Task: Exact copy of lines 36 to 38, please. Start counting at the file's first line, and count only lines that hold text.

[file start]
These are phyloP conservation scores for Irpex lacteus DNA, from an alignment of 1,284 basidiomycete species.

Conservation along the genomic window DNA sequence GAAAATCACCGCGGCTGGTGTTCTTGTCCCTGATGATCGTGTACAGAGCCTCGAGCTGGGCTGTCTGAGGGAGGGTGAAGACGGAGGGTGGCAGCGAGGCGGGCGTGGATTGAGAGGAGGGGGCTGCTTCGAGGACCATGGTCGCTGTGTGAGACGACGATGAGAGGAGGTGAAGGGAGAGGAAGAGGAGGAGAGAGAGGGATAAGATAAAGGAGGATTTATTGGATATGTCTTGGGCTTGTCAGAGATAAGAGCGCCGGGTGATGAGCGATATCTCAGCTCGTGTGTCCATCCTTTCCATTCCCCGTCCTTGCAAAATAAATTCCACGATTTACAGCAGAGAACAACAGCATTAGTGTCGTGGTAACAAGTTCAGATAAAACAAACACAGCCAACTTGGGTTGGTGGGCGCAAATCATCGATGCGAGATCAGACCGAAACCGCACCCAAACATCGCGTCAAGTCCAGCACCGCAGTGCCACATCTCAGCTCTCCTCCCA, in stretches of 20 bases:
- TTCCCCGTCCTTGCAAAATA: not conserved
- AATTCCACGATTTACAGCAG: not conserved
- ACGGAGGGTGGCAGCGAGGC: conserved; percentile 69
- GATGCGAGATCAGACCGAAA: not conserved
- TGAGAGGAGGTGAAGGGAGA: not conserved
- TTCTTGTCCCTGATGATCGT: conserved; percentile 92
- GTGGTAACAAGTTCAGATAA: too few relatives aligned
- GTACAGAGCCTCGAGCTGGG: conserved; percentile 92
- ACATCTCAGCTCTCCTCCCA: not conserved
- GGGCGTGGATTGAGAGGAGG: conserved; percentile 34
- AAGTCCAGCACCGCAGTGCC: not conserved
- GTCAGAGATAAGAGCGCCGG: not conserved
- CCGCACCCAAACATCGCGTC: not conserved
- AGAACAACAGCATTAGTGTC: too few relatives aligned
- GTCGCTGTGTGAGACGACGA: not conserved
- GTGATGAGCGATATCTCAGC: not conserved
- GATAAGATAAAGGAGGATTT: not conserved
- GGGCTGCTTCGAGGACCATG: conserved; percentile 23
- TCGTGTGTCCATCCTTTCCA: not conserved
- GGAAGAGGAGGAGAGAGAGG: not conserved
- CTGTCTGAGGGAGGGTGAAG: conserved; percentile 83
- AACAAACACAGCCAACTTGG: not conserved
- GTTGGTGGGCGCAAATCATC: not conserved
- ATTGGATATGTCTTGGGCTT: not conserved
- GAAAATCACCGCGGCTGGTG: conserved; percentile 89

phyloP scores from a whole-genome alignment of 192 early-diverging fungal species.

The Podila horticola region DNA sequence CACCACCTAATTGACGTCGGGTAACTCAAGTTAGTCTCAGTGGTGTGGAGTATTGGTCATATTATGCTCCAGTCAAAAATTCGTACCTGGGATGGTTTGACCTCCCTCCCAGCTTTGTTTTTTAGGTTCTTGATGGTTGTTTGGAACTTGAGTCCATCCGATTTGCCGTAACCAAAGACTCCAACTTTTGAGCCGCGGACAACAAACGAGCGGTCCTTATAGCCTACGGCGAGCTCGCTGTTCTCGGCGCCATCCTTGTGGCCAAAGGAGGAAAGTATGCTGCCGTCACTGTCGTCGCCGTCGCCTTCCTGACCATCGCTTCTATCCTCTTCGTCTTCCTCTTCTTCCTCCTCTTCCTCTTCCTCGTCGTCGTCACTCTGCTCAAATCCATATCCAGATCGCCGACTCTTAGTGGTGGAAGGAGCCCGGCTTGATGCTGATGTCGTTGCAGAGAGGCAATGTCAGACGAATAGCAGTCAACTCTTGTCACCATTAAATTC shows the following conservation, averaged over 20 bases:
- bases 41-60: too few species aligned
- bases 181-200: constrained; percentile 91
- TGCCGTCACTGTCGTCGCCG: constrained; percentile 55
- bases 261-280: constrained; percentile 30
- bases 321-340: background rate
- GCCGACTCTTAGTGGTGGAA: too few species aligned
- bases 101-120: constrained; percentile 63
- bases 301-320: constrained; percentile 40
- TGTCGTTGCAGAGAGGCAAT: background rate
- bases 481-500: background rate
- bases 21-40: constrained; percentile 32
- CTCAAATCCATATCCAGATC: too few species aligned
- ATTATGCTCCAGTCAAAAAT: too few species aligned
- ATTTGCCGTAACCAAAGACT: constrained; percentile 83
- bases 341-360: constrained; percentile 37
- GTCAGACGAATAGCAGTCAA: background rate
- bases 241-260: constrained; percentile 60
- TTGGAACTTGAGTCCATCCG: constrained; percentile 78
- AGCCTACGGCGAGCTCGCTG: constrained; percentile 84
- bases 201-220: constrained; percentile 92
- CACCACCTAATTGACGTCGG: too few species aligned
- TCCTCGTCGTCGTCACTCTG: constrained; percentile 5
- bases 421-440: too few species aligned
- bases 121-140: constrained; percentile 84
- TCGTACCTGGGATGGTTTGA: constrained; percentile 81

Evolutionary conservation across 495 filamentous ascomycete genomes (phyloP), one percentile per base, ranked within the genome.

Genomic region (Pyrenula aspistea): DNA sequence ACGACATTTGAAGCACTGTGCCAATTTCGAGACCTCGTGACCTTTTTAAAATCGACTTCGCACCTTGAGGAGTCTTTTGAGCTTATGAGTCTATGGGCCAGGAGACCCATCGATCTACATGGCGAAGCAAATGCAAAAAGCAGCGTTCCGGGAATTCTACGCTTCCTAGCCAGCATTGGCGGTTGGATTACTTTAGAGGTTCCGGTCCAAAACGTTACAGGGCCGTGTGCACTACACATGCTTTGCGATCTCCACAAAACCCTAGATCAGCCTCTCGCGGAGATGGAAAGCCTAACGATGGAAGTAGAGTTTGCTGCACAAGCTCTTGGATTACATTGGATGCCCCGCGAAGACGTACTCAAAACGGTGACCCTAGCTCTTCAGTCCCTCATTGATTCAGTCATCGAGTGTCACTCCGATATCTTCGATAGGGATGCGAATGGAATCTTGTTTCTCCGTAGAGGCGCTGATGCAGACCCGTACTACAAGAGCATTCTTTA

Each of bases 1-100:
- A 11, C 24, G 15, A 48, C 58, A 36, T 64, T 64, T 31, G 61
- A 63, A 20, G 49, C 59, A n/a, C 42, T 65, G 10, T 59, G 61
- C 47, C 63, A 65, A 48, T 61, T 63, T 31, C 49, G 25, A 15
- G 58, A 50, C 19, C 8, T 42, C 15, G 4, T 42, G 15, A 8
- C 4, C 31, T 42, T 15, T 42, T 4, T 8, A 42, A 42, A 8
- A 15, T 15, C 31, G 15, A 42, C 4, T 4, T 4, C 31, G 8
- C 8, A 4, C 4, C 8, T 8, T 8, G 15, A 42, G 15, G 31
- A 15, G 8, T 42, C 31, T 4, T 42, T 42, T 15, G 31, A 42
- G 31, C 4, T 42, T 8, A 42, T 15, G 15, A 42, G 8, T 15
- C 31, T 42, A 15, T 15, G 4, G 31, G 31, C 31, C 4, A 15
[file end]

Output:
- bases 101-120: constrained; percentile 63
- bases 301-320: constrained; percentile 40
- TGTCGTTGCAGAGAGGCAAT: background rate